[This is a lesson excerpt from our online course, for which we invite you to enroll.]

LSAT Conditional Logic Group 1 is made up of the following terms:

  • If
  • When
  • Where
  • All
  • The only
  • Every
  • Any

All the words in this group follow this translation rule:

The ideas introduced by (i.e., immediately following) these words are the sufficient conditions.

Let’s try it

If zombies attack New York City, the real estate market will slip.

Step 1 - Identify the logical operator

Here, it’s “If.”

Step 2 - Identify the two main concepts (or groups, categories, events or ideas)

Here, it’s the two events “zombies attack NYC” and “real estate market will slip.”

Step 3 - Assign symbols to the two main concepts

Here, “Z” for “zombies attack NYC” and “RES” for “real estate market will slip.”

Step 4 - Apply the translation rule

Here, the ideas introduced by these words are the sufficient conditions.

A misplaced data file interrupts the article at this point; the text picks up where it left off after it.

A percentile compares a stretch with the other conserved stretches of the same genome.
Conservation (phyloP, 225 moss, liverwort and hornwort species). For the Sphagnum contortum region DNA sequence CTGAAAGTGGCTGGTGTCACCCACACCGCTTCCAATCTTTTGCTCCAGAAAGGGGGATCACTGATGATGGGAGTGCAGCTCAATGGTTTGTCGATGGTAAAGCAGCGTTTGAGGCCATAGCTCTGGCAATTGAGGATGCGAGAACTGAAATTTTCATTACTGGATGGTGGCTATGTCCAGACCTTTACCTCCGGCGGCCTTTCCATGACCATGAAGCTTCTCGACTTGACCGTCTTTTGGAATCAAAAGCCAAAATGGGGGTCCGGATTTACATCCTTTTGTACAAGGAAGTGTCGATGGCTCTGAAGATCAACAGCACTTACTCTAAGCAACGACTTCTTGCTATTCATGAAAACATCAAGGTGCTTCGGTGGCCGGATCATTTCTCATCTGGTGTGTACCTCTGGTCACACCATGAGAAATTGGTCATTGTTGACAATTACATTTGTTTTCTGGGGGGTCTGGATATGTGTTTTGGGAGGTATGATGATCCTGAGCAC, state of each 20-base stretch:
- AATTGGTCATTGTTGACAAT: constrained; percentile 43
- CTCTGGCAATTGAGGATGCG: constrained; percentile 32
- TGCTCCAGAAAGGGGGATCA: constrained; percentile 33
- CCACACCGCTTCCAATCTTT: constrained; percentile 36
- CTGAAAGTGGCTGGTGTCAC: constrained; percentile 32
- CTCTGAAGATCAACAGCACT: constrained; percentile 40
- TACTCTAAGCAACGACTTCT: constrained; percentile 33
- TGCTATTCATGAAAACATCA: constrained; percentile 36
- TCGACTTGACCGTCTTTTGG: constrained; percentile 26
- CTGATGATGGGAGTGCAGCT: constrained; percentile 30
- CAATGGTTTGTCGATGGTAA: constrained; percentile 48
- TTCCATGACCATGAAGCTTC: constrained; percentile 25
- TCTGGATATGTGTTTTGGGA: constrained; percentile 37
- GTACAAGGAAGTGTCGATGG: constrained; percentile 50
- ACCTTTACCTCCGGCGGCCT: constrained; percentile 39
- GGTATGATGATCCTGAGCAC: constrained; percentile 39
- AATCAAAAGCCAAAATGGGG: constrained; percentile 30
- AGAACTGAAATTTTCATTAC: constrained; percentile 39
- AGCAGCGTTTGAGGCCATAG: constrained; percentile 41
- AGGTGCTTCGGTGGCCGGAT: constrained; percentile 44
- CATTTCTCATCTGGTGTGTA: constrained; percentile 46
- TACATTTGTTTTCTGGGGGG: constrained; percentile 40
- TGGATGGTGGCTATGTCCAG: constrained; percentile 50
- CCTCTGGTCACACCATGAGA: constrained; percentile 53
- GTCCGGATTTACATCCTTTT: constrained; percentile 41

Z –> RES

Step 5 - Find the contrapositive

/RES –> /Z

Step 6 - Translate back to English

If the real estate market doesn’t slip, then zombies are not attacking NYC.

All done!

You see why this is called a “mechanism?” Because it’s mechanistic! You don’t really have to think very much about these sentences. It’s almost like a computer algorithm. You put in the data and it puts out the results. The computer doesn’t know what it’s doing. It’s simply following instructions. That’s what you should do for now. You have to be fast at this, really fast.

There’s an advantage to using a mechanism. It helps to elucidate the meaning of certain opaque sentences. A sentence using the “If” construct, or really any of the constructions in Group 1, probably doesn’t need elucidation no matter how complicated the ideas may be. But a less clear construct, like “unless” (that’s Group 3) when coupled with more complicated ideas may spell trouble. But as long as you coldly follow the mechanism you’ll be in the clear.